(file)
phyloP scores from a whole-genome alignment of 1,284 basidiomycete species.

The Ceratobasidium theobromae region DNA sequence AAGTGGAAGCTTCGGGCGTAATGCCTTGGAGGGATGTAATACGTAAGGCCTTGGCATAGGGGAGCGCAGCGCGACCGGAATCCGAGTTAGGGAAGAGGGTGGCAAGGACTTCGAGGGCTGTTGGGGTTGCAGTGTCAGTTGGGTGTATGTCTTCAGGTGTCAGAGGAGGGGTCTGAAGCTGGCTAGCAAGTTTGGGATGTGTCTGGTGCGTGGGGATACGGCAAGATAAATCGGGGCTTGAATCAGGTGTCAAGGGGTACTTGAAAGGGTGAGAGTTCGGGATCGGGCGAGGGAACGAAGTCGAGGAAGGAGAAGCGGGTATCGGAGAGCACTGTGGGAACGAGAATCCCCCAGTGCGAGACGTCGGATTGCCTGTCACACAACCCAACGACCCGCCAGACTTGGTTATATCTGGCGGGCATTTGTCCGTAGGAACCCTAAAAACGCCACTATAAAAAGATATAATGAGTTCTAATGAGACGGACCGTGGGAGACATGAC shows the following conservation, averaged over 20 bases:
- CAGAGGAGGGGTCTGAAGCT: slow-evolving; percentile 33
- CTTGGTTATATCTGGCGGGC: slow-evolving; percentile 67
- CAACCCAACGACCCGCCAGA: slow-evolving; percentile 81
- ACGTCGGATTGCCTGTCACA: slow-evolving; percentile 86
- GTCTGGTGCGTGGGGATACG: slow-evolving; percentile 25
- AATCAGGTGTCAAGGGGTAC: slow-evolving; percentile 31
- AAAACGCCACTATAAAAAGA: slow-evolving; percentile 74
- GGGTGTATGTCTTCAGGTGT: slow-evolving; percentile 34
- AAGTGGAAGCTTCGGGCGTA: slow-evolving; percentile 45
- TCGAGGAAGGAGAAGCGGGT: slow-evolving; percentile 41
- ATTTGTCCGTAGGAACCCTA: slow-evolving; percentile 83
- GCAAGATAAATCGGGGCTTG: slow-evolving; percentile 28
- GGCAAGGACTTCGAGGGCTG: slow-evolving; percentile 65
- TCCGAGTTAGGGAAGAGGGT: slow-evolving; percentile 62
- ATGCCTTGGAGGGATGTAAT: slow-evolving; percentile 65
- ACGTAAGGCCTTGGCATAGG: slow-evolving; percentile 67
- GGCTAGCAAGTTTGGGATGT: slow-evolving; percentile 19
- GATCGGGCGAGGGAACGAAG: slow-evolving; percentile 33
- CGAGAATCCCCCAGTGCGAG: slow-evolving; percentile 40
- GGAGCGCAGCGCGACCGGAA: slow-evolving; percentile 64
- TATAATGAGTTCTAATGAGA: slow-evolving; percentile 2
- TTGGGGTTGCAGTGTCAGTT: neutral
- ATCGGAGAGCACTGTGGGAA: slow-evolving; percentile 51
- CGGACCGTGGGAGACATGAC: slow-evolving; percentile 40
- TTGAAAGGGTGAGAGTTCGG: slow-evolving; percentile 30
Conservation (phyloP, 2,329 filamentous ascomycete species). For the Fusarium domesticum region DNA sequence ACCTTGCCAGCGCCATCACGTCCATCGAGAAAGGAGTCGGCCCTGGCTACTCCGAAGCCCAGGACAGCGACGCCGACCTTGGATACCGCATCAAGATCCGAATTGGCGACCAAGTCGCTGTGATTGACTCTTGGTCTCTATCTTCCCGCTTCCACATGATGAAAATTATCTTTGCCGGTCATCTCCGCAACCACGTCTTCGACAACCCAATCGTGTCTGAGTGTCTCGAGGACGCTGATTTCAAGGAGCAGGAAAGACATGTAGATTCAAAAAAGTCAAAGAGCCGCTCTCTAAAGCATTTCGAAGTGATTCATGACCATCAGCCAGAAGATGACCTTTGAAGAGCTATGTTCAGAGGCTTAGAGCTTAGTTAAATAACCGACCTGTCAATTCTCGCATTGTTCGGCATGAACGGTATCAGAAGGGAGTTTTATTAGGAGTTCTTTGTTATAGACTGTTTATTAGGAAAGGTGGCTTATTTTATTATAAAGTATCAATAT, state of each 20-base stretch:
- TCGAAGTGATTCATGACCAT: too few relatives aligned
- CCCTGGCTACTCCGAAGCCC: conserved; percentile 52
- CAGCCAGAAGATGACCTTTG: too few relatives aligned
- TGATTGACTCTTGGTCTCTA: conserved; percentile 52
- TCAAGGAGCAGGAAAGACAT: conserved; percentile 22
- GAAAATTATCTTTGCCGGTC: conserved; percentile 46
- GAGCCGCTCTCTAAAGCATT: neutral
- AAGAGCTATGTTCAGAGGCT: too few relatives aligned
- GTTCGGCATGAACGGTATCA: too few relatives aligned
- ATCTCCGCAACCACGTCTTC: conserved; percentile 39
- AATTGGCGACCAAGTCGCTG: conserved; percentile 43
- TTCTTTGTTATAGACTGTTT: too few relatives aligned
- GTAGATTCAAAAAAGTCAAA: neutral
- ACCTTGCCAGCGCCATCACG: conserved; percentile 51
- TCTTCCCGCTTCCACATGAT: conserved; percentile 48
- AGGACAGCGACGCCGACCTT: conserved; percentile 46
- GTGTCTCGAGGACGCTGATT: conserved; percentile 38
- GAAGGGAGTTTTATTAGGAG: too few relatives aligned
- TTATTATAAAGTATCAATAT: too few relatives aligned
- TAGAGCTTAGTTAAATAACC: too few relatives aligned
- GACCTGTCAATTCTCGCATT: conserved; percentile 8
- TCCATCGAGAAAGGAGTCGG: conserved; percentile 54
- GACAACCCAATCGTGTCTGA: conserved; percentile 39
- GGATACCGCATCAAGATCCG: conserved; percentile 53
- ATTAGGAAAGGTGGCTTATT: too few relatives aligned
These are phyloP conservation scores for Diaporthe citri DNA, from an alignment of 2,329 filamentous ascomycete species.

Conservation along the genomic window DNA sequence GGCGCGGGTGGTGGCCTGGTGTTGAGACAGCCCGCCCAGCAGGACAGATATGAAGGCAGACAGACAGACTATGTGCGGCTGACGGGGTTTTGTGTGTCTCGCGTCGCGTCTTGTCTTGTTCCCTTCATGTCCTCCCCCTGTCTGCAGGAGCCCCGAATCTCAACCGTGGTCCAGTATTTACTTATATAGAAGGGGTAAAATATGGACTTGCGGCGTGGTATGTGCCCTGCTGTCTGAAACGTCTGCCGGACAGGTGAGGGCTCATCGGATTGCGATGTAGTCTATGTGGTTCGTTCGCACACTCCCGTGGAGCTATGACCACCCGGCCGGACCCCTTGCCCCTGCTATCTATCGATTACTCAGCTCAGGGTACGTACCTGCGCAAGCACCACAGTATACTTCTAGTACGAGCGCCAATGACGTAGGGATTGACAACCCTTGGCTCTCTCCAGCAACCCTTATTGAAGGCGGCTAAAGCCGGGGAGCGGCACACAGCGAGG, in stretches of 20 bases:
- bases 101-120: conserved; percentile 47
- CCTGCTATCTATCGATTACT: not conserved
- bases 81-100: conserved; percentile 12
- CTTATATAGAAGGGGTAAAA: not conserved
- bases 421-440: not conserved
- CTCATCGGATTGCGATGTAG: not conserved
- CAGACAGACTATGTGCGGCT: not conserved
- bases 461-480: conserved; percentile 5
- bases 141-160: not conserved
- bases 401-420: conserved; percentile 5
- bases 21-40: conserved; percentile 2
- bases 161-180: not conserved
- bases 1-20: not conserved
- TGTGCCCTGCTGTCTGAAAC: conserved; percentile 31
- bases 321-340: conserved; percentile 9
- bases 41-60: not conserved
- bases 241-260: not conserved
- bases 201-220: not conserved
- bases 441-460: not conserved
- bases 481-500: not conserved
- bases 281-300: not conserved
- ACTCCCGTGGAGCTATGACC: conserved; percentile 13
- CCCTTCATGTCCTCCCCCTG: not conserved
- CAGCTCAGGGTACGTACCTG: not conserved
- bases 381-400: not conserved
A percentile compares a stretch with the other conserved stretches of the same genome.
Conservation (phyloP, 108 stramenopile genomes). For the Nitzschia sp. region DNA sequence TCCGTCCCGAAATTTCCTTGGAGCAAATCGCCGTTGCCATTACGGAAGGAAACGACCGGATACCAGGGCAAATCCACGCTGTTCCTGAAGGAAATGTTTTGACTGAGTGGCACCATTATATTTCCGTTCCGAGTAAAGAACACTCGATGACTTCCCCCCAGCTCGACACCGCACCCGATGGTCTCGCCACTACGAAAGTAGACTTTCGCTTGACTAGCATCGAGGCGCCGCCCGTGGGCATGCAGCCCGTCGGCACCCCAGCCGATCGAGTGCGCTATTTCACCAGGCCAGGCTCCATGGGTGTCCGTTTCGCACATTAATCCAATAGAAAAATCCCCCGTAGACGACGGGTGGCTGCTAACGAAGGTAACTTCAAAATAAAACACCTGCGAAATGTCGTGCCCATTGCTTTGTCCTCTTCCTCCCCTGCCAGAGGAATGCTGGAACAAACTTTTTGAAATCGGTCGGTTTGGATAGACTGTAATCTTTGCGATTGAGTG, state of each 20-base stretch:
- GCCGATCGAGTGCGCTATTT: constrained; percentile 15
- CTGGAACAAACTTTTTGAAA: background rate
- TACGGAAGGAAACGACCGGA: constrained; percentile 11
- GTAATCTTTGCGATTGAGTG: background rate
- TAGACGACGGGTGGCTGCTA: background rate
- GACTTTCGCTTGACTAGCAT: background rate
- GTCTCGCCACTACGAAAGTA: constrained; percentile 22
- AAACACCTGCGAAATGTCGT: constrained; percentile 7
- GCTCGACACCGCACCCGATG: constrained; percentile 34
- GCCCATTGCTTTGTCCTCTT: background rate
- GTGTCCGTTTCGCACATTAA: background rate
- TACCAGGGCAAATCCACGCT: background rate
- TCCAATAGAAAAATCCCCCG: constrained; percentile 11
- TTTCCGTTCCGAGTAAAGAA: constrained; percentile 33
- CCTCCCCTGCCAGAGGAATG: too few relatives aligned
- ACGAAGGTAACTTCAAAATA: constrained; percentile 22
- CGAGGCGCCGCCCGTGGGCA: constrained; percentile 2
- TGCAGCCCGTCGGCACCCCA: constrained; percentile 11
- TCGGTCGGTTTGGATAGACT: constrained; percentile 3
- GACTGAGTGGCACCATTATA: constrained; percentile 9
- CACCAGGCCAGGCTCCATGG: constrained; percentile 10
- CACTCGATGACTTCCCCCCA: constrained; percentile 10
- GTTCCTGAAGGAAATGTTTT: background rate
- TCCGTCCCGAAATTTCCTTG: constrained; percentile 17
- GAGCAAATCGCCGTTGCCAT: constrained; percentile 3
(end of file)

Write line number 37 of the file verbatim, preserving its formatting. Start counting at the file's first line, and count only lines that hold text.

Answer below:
- GTTCGGCATGAACGGTATCA: too few relatives aligned